|(194)||a||the outcome was certain/irrelevant/stupid/etc.|
|b||*the people were more/most/several/etc.|
|c||*the idea was so/too/as|
However, degree adverbs do not have comparative and superlative forms and so it would be inaccurate to categorise the post-determiners as functional adjectives (i.e. as [+F, +N, +V]). Therefore we propose that these elements be categorised as [+N, +V] elements. It seems that post-determiners always select nominal complements, which is why they have been confused with determiners and hence they have the following lexical entries:
Finally, we turn to non-thematic non-functional prepositions. There are elements which appear to be prepositions, but which do not play a role in the thematic structure of the clause. For example, we have introduced the use of the preposition of in situations such as the following:
|(196)||a||a picture of Mary|
|b||fond of his grandmother|
As we pointed out, nouns and adjectives seem not to be able to take nominal complements and hence the preposition of is inserted so that the complement is prepositional instead. This preposition plays no role in the thematic interpretation of these constructions however, the thematic relations hold between the noun or the adjective and the following nominal element. Another such preposition is the by which is found in passive clauses:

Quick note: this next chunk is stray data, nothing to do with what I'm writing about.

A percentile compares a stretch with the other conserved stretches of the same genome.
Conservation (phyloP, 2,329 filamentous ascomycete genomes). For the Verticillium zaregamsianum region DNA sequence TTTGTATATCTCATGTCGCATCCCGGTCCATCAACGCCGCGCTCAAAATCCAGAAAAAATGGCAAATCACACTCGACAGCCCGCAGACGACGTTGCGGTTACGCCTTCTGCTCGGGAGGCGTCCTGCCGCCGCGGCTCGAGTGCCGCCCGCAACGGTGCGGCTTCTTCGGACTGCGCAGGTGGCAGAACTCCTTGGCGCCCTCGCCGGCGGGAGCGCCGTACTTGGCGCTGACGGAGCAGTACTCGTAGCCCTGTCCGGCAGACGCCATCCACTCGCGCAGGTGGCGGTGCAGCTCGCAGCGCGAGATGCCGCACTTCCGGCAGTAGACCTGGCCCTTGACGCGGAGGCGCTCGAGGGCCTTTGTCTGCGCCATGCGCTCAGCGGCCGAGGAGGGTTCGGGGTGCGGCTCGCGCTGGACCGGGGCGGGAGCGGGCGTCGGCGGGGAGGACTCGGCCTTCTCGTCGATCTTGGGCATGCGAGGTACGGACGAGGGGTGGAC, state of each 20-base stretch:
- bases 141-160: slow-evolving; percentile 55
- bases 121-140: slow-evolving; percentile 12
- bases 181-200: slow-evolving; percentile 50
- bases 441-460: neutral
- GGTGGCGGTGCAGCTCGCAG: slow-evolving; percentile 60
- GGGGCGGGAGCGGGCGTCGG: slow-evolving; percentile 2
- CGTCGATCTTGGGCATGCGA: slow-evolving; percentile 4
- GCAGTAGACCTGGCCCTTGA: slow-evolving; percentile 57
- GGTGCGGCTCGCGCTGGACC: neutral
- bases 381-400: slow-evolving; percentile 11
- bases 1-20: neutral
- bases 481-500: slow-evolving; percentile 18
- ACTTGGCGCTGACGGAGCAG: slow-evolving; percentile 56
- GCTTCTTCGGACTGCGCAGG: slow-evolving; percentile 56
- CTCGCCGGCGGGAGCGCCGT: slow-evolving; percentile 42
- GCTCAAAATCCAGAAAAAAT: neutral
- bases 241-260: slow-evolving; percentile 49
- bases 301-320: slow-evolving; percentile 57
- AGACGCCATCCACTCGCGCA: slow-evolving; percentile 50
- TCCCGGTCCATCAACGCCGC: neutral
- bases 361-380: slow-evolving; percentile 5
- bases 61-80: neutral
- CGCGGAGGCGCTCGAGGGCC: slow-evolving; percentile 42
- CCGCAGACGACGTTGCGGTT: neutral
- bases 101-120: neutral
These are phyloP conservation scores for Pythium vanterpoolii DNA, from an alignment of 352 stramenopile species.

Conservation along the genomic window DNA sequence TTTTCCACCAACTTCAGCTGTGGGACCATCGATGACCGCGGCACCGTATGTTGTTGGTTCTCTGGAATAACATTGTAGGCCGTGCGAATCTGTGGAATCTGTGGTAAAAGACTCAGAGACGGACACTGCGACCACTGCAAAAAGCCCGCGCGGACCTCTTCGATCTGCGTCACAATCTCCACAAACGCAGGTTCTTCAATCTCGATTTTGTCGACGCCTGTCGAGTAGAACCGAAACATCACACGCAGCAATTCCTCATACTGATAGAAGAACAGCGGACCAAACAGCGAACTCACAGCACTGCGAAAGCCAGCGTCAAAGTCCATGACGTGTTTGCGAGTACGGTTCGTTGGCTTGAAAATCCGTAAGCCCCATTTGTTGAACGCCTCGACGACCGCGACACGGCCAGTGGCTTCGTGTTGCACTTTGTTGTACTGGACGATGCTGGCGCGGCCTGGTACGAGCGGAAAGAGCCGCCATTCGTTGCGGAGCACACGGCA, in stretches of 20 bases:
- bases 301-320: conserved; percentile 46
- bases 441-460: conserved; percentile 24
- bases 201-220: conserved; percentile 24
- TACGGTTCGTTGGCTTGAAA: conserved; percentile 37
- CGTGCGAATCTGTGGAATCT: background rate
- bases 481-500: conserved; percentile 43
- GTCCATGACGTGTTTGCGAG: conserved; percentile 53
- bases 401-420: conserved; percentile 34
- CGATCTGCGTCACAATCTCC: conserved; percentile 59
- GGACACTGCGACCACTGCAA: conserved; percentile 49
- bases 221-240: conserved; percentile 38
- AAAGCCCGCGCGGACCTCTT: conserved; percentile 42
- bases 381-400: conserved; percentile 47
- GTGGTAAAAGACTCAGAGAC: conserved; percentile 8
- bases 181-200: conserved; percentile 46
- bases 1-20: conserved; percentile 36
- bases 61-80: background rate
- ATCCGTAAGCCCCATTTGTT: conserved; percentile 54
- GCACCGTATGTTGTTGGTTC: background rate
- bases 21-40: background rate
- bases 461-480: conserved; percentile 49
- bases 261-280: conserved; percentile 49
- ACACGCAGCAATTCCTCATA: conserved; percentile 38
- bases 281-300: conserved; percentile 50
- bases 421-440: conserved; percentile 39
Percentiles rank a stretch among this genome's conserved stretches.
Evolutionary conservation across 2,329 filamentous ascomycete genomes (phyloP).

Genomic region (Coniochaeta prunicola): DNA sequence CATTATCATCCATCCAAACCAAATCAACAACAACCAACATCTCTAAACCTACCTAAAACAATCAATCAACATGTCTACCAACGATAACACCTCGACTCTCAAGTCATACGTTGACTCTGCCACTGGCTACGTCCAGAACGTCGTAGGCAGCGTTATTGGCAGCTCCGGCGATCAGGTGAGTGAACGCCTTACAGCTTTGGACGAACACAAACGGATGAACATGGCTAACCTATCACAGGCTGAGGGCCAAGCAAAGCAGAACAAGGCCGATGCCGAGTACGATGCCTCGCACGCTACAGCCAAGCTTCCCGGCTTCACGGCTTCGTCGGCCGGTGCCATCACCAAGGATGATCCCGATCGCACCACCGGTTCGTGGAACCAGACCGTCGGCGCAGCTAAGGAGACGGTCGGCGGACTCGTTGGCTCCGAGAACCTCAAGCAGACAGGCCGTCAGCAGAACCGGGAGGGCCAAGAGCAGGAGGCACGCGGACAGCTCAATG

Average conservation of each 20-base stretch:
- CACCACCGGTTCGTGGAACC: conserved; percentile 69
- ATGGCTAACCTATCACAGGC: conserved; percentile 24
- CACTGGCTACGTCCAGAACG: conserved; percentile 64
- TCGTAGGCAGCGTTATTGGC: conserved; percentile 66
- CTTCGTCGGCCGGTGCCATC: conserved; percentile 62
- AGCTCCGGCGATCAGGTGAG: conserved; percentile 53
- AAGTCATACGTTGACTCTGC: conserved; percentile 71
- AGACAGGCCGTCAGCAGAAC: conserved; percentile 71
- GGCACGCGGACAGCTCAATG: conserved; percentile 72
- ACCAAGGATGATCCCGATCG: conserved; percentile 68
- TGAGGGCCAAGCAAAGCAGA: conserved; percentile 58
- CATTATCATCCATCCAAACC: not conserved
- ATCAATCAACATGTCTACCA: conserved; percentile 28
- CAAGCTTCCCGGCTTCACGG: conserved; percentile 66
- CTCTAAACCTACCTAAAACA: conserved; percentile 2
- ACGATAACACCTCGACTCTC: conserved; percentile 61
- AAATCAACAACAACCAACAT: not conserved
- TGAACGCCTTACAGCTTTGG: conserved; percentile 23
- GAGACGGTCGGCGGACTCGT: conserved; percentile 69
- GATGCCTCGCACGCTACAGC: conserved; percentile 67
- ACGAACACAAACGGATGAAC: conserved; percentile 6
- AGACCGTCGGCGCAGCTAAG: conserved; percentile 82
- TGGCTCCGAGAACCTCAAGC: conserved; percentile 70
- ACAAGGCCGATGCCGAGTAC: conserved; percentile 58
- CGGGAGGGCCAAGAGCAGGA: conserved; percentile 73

|(197)||a||Peter hit the policeman||the policeman was hit by Peter|
|b||Lucy received a letter||a letter was received by Lucy|
Note that in the passive structures the nominal following by is interpreted the same as the nominal preceding the verb in the active. It is, of course, the verb which determines how to interpret this nominal, agent in (197a) and recipient in (197b), and hence, presumably, the verb which determines it in the passive examples. If this is so, then by plays no role in the thematic interpretation as this is entirely determined by the verb.
However, these prepositional elements, though apparently non-thematic, are not complementisers, as they do not introduce clauses. We therefore categorise them as prepositions which are unmarked for the F feature. Thus, they are non-thematic, but also non-functional prepositions, categorised as [–N, –V]. Like most prepositional elements they take nominal complements:
This concludes our typology of word categories. Although it has not been exhaustive, as there are one or two categories that we have not discussed (conjunctions such as and and or for example), we have covered all of the categories that we will be concerned with in the rest of this book and nearly all of those made use of in the English language. How to include those we have not dealt with within the system we have developed is not something we will touch on in this book.